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leggenda san valentino - Saint valentine

Saint Valentine, the Umbrian Saint, protector of lovers

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13.02.2021

On February 14th, Valentine’s Day, the day of lovers, is celebrated all over the world. This very important and heartfelt festivity originates in our Umbria and is specifically based on the history and important message of love spread by Valentine of Terni, bishop and Christian martyr born in 176 in Terni, then referred to by the Latin name of Interamna Nahars, who died in Rome on February 14, 273. Valentine continued to profess his faith and celebrate the sacraments albeit in a historical period characterised by persecutions against Christians.

He died at the age of 97, beheaded by order of Emperor Aurelian: the reason for his execution is not known, but it is said that among the accusations there was also that of having celebrated a “forbidden” marriage.
 

The legend of Sabino and Serapia

This legend recounts the love story between two youth, Sabino, a pagan Roman centurion, and Serapia who was Christian. The two lovers wanted to get married, but their different belief systems at the time represented an insurmountable obstacle. Legend has it that Serapia persuaded Sabino to convert to Christianity: the centurion accepted and asked Bishop Valentine to prepare him for Baptism. Just before celebrating the sacrament however, Serapia fell ill with a severe case of tuberculosis and Sabino, distraught with the idea of losing her, begged the bishop to join them in holy matrimony before it was too late. Valentine therefore baptised the young man and married the two lovers. According to the legend, just as the bishop raised his hands to the heavens to bless their union, they both died remaining forever united in their first embrace as husband and wife.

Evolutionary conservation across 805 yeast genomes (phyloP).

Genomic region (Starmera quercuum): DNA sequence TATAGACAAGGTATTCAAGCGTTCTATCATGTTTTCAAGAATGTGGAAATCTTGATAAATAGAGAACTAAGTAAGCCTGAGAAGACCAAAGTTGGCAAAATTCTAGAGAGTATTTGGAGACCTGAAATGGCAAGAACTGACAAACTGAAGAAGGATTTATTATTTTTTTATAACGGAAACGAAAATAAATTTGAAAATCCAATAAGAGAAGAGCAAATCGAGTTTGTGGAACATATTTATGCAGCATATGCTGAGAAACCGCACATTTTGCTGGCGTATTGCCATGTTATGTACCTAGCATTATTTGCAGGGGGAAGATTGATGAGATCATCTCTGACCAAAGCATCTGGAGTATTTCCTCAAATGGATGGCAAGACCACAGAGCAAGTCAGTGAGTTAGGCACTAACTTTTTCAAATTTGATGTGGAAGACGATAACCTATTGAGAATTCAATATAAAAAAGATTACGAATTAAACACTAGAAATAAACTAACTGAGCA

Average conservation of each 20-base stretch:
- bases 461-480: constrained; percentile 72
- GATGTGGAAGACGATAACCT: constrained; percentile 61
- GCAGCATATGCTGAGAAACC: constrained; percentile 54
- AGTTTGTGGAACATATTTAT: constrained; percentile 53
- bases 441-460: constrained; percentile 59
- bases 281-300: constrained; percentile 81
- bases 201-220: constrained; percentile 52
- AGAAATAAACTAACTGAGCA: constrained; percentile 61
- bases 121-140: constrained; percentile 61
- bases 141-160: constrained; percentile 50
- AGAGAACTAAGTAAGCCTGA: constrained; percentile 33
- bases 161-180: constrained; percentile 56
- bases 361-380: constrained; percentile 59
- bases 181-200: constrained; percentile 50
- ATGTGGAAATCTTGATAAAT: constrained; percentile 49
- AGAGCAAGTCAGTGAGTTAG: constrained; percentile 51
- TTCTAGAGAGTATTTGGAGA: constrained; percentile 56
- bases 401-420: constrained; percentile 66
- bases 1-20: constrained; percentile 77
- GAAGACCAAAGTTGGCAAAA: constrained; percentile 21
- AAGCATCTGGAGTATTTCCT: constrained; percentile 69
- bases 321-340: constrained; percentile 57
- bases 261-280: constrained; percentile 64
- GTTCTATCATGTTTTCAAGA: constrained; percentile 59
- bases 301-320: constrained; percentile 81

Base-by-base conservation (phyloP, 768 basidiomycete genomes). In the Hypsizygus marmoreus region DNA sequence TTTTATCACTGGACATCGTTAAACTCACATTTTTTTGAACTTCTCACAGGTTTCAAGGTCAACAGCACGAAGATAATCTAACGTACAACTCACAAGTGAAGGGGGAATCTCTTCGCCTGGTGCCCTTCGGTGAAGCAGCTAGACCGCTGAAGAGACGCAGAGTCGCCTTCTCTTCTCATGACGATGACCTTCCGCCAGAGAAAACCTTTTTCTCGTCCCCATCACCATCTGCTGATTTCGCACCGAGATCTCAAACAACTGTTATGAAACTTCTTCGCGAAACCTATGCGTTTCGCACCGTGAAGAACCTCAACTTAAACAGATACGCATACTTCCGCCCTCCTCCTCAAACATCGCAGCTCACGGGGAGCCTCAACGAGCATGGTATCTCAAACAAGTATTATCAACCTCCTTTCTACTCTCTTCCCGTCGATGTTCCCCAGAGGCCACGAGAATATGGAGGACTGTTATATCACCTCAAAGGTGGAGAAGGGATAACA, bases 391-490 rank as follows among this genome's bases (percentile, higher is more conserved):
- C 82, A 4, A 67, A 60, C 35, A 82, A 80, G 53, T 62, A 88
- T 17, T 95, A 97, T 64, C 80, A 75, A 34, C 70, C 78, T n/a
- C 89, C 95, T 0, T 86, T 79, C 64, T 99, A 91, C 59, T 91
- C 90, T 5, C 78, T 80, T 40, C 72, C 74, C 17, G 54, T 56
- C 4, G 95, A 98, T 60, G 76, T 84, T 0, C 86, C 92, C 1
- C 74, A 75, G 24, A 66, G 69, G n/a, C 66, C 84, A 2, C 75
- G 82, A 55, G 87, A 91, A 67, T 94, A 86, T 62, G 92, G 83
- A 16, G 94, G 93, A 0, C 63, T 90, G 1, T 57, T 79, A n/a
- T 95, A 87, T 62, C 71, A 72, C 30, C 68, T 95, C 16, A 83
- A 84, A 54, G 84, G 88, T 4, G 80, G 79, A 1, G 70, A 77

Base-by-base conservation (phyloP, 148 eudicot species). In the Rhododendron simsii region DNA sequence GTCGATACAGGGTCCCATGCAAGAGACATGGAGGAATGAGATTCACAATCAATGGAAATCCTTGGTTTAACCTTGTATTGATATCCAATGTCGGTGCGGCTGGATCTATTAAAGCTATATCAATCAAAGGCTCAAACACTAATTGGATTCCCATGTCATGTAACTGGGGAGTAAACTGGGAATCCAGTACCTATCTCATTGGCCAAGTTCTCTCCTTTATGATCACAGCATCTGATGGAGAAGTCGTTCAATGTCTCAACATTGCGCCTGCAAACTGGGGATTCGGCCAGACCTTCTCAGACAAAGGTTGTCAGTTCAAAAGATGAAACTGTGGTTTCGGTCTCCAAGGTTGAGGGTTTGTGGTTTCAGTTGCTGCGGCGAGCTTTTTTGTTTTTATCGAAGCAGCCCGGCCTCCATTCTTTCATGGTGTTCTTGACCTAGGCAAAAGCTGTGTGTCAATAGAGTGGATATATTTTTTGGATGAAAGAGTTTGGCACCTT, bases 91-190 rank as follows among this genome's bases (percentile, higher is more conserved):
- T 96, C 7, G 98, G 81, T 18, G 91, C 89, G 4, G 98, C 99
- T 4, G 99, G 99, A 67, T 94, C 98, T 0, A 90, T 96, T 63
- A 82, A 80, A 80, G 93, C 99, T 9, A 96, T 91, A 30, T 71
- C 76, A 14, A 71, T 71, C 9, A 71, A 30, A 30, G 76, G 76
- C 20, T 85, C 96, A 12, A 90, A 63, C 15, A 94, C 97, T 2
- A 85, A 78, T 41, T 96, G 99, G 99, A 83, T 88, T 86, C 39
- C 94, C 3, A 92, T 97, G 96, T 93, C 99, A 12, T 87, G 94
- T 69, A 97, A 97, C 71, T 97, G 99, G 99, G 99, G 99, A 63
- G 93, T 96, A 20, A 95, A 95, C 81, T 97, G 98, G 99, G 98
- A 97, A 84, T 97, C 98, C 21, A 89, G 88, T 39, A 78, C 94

Other stories and legends about Saint Valentine

There are many more stories about Saint Valentine and his actions of love, kindness and courage. It is said, for example, that he celebrated other forbidden marriages: even if emperor Claudius II had forbidden all marriages to avoid distractions for men who had to go to battle, the bishop continued marrying couples who wanted to: this was another reason he was arrested and tortured.
Another lovely story is the one linked to the tradition of giving roses for Valentine’s Day: apparently one day Valentine heard two young lovers arguing, so he picked a rose from his garden, went to them and gave them the flower, begging of them to make up. The bishop suggested that the two young lovers both hold the stem of the rose, taking care not to prick their fingers, and pray to the Lord to protect their love and keep it alive for all eternity. A while later the couple came back to him asking him to marry them.

The story of this young couple soon spread and many were touched by it: many couples therefore started going on pilgrimages to Bishop Valentine on the 14th of every month, which became the day dedicated to love.

Today only February 14th remains, the day Saint Valentine passed away.

Umbria is a very popular destination for Valentine’s Day: not only is it the setting of the legends linked to the Saint, but it is also a romantic and enchanting land. For couples visiting the region, the perfect itinerary is the romantic itinerary of Todi.

 

 

 

 

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